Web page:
Best known for his groundbreaking and influential work in Buddhist philosophy, Mark Siderits is the pioneer of "fusion" or "confluence philosophy", a boldly systematic approach to doing philosophy premised on the idea that rational reconstruction of positions in one tradition in light of another can sometimes help address perennial problems and often lead to new and valuable insights.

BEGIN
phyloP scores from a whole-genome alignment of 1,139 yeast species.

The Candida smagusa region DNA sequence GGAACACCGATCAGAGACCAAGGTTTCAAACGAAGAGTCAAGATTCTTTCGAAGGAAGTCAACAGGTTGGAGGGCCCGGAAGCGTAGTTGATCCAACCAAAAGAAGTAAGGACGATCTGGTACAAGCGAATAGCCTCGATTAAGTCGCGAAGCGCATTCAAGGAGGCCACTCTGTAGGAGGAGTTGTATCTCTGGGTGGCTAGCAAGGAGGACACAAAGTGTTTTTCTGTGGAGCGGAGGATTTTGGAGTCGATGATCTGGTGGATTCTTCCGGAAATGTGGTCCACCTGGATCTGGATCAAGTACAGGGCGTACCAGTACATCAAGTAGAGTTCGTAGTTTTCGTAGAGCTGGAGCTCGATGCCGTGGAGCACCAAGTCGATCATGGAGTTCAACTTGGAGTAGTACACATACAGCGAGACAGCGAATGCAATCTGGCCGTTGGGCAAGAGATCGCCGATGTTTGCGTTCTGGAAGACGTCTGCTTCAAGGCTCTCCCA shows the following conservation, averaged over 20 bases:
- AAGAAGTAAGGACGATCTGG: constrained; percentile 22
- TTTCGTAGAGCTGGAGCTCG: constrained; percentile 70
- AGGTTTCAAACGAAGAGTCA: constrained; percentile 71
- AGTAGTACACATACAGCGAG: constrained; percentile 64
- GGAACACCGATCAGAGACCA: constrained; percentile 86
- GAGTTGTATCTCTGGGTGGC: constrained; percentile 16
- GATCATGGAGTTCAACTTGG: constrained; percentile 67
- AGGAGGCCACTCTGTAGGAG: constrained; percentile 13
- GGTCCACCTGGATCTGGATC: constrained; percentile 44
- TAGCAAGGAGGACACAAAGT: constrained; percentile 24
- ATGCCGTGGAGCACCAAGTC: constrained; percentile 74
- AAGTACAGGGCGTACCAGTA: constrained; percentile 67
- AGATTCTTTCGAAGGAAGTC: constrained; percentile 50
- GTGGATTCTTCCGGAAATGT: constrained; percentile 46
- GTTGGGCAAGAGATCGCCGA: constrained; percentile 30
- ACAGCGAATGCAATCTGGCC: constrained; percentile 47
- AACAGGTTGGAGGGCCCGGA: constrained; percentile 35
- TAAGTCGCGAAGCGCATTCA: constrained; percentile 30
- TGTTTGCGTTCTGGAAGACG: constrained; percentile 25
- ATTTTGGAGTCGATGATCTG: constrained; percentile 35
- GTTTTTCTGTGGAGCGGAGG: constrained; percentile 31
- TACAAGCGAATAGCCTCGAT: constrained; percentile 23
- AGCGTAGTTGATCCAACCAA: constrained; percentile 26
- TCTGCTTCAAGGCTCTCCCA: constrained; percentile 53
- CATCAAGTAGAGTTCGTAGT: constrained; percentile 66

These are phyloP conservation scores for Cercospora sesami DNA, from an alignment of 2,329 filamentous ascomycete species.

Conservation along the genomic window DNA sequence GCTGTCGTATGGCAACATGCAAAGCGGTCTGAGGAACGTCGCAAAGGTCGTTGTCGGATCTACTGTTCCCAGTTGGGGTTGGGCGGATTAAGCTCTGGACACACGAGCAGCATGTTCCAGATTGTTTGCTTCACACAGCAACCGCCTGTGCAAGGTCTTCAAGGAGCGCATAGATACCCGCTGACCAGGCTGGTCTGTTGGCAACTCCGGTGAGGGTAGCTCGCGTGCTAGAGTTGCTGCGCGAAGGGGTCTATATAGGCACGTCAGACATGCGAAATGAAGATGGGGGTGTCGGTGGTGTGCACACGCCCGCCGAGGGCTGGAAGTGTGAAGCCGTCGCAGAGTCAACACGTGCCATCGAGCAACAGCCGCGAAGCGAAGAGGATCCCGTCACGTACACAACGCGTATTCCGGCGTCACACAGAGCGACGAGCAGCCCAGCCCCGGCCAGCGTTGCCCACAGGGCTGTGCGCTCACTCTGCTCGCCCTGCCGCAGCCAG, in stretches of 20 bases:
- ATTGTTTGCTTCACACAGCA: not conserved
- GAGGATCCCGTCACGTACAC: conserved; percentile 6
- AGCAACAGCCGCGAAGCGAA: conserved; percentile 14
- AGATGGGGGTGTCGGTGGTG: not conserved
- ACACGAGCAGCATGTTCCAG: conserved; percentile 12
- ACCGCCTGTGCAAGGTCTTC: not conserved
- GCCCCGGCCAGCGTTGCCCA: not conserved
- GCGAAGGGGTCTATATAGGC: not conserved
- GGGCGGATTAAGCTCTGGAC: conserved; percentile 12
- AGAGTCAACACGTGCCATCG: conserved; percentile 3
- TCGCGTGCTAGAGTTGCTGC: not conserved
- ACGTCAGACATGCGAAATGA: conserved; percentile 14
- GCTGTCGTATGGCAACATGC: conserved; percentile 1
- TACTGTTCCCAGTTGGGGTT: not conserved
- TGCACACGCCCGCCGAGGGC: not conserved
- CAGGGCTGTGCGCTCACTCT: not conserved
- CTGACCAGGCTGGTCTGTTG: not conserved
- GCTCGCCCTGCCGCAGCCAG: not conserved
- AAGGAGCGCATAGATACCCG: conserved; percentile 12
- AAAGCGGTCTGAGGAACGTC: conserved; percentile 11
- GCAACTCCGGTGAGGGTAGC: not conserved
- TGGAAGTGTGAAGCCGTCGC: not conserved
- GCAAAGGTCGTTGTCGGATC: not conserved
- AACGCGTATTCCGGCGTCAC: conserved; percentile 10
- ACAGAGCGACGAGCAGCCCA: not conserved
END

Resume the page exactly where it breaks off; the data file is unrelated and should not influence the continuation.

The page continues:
Exemplifying the many virtues of the confluence approach, this collection of essays covers all core areas of Buddhist philosophy, as well as topics and disputes in contemporary Western philosophy relevant to its study. They consider in particular the ways in which questions concerning personal identity figure in debates about agency, cognition, causality, ontological foundations, foundational truths, and moral cultivation. Most of these essays engage Siderits' work directly, building on his pathbreaking ideas and interpretations. Many deal with issues that have become a common staple in philosophical engagements with traditions outside the West. Their variety and breadth bear testimony to the legacy of Siderits' impact in shaping the contemporary conversation in Buddhist philosophy and its reverberations in mainstream philosophy, giving readers a clear sense of the remarkable scope of his work.